Rocketbirds: Hardboiled Chicken

  • Couch Co-Op: 2 Players
  • + Co-Op Modes
Rocketbirds: Hardboiled Chicken Co-Op Review
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Rocketbirds: Hardboiled Chicken Co-Op Review

When Rocketbirds: Hardboiled Chicken came out last year I barely gave it a second thought. The trailers were quirky and I liked the music, but man, it was October. You know what that means? Skylanders, Ratchet and Clank: All 4 One, Payday: The Heist, and Dungeon Defenders all came out within days of the little game’s PSN debut. Battlefield 3 was just a week away. Plus, I was already ignoring most of these titles because mother-huggin’ Dark Souls had dropped earlier in the month. A Flash game featuring a chicken was not high on my review list. 

We recently received word that Rocketbirds would be coming to Steam later this year. I had one of those, “Oh, yeah. That game,” moments and decided to pick up the PSN version for a review. My titanic backlog has recently angered me and I’m kind of doing this to make it jealous, but I digress.

Rocketbirds: Hardboiled Chicken is a fun, albeit short ride. The game features a 15 chapter single player story and a separate 10 chapter co-op campaign. It’s a simple 2D action platformer that features an attractive, cartoonish art style characteristic of Flash games. There's even stereoscopic 3D support if you're into that sort of thing. The original soundtrack is fast paced and at times appropriately haunting. The storyline revolves around Hardboiled, the original “cock of war”. It plays out through humorous, nicely animated cut scenes. I’ll let you discover all the subtle nuances yourself.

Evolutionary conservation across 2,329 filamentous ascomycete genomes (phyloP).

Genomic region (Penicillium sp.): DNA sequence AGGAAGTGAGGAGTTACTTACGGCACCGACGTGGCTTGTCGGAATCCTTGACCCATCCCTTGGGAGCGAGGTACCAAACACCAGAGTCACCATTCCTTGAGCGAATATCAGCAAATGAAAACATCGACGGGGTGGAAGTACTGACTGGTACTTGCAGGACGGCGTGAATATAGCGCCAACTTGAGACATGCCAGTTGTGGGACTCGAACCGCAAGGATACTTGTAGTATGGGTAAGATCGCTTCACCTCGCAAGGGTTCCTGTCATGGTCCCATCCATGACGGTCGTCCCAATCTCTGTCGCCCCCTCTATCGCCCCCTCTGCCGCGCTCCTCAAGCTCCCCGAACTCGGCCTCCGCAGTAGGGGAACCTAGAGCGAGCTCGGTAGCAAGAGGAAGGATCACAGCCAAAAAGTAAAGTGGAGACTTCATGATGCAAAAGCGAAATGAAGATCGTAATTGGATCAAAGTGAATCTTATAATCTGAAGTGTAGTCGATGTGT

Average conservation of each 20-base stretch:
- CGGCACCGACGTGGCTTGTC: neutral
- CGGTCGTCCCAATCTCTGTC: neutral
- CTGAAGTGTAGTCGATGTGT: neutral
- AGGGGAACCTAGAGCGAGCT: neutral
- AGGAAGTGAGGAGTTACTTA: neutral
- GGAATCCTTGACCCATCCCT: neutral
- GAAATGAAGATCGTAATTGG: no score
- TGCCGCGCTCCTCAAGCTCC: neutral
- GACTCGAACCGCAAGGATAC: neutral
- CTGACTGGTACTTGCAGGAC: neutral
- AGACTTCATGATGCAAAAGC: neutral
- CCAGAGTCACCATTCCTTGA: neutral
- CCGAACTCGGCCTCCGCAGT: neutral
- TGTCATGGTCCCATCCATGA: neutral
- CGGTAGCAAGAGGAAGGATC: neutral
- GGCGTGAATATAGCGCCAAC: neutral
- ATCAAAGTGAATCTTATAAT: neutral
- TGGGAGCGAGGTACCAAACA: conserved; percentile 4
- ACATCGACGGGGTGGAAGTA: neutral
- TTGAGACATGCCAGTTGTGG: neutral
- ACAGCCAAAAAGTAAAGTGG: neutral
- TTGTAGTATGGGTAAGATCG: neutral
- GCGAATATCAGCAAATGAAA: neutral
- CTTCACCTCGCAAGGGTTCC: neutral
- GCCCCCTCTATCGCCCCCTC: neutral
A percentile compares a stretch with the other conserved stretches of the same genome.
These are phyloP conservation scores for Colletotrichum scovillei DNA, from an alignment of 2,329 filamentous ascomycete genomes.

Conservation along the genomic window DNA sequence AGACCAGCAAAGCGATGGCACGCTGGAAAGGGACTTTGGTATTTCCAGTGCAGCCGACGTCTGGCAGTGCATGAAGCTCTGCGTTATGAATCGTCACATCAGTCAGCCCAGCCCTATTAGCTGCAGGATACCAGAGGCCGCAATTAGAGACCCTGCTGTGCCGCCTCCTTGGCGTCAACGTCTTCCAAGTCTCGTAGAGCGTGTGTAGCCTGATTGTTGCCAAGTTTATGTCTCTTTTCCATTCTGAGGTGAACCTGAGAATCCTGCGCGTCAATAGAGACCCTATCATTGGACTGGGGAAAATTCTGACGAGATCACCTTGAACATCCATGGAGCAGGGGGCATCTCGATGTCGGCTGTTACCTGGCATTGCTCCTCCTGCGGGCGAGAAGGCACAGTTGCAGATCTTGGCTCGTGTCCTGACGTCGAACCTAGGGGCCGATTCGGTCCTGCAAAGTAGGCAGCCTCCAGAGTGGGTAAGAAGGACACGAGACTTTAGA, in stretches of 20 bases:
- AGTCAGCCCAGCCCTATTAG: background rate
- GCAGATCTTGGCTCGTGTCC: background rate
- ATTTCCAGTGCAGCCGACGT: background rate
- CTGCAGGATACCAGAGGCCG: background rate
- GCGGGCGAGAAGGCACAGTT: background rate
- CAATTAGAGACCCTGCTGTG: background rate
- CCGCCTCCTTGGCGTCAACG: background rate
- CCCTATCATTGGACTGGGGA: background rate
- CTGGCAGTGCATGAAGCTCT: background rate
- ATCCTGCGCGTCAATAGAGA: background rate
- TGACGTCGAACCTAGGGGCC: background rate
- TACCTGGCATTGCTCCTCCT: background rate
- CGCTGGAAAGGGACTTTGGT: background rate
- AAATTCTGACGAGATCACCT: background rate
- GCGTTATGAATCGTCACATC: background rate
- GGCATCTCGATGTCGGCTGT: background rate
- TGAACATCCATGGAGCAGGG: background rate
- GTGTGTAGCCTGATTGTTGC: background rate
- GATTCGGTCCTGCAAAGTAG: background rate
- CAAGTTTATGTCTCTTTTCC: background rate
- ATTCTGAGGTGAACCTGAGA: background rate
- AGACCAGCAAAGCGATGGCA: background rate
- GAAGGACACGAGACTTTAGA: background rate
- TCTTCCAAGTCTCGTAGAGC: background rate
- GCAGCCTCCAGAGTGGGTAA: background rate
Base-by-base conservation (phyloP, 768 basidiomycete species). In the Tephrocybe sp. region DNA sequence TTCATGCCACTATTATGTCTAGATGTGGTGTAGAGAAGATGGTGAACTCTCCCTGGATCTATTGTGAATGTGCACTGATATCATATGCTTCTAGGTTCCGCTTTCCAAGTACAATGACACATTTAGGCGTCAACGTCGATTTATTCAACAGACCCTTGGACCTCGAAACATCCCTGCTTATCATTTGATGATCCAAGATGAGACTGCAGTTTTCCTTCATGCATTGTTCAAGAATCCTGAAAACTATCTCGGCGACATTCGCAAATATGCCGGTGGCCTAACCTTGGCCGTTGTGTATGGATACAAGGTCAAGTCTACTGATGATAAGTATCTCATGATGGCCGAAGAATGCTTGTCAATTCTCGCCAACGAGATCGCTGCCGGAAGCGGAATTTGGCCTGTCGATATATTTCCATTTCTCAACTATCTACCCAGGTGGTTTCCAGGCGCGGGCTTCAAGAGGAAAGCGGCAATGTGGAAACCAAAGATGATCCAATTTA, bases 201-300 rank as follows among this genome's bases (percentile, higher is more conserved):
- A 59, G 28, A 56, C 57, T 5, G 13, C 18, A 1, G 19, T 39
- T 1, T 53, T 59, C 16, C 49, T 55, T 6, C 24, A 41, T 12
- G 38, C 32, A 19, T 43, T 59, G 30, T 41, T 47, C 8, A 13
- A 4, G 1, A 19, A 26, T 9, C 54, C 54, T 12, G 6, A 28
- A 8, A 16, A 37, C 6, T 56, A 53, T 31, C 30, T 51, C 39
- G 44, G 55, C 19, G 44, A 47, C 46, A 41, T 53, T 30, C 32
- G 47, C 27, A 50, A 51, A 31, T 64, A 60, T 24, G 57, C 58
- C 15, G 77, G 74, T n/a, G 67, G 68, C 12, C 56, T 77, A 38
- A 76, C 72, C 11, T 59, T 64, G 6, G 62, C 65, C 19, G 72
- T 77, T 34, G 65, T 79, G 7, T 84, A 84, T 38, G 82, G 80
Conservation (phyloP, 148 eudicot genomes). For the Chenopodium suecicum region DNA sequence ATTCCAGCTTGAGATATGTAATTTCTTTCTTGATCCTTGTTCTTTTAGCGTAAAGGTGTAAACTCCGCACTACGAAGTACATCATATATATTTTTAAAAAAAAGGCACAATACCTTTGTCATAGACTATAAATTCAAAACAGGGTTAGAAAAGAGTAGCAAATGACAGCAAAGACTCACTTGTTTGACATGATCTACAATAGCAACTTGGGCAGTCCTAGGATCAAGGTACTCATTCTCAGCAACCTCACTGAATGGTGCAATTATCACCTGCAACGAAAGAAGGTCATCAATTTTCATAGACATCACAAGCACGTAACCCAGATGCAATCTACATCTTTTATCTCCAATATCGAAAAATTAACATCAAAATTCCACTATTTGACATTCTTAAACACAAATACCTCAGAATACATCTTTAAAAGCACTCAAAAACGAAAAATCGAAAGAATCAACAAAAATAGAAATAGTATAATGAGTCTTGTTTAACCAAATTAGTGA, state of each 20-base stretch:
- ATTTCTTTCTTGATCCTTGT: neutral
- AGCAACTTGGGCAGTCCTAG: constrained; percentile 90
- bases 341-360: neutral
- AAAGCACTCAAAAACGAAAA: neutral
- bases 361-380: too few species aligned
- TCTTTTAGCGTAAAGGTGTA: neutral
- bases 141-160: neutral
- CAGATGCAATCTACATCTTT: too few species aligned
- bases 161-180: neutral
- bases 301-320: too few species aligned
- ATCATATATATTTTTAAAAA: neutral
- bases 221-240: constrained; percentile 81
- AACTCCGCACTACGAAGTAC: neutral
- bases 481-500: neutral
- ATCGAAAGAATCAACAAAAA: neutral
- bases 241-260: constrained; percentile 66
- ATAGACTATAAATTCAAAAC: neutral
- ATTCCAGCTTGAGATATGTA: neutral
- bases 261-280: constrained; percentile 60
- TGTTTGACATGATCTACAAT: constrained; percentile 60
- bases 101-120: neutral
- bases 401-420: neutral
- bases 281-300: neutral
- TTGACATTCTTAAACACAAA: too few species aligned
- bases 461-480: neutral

Hardboiled stoically watches over the co-op character select screen. Yes, Hilga has boobs.

We begin our story with Hardboiled storming the city of Albatropolis, armed with a handgun, a jetpack, and some kick'n tunes. Before the scene is over Hardboiled has been grounded and is assaulting an evil penguin stronghold. Gunplay is quick and bloody. Platforming is simple and clean. The controls are solid, if a bit primitive. Run, jump, duck, roll, and hide in alcoves to avoid enemy fire.  Dying penguins spew blood as you shoot them, coughing up ammo and health packs. You can shoot left and right, but not diagonally. It’s not ideal, but it’s enough to get the job done. 

The levels are pretty simple, especially in the early stages. Kill some penguins until you get to a locked door. Take an elevator or roll through an air duct to a different screen, find a keycard, go back, unlock the door. Kill some more penguins. Watch a funny or oddly disturbing cut scene. It’s simple, but solid. Some of the chapters are incredibly short, but they get a little more complex as you play on. 

Occasionally you’ll get to strap on a rocketpack for some “jetpacktion.” I wish there was a better balance between jetpacking and platforming, because the flying levels offered a welcome change of pace. The flight controls are smooth in the large 2D areas. If you die the checkpoints are incredibly forgiving.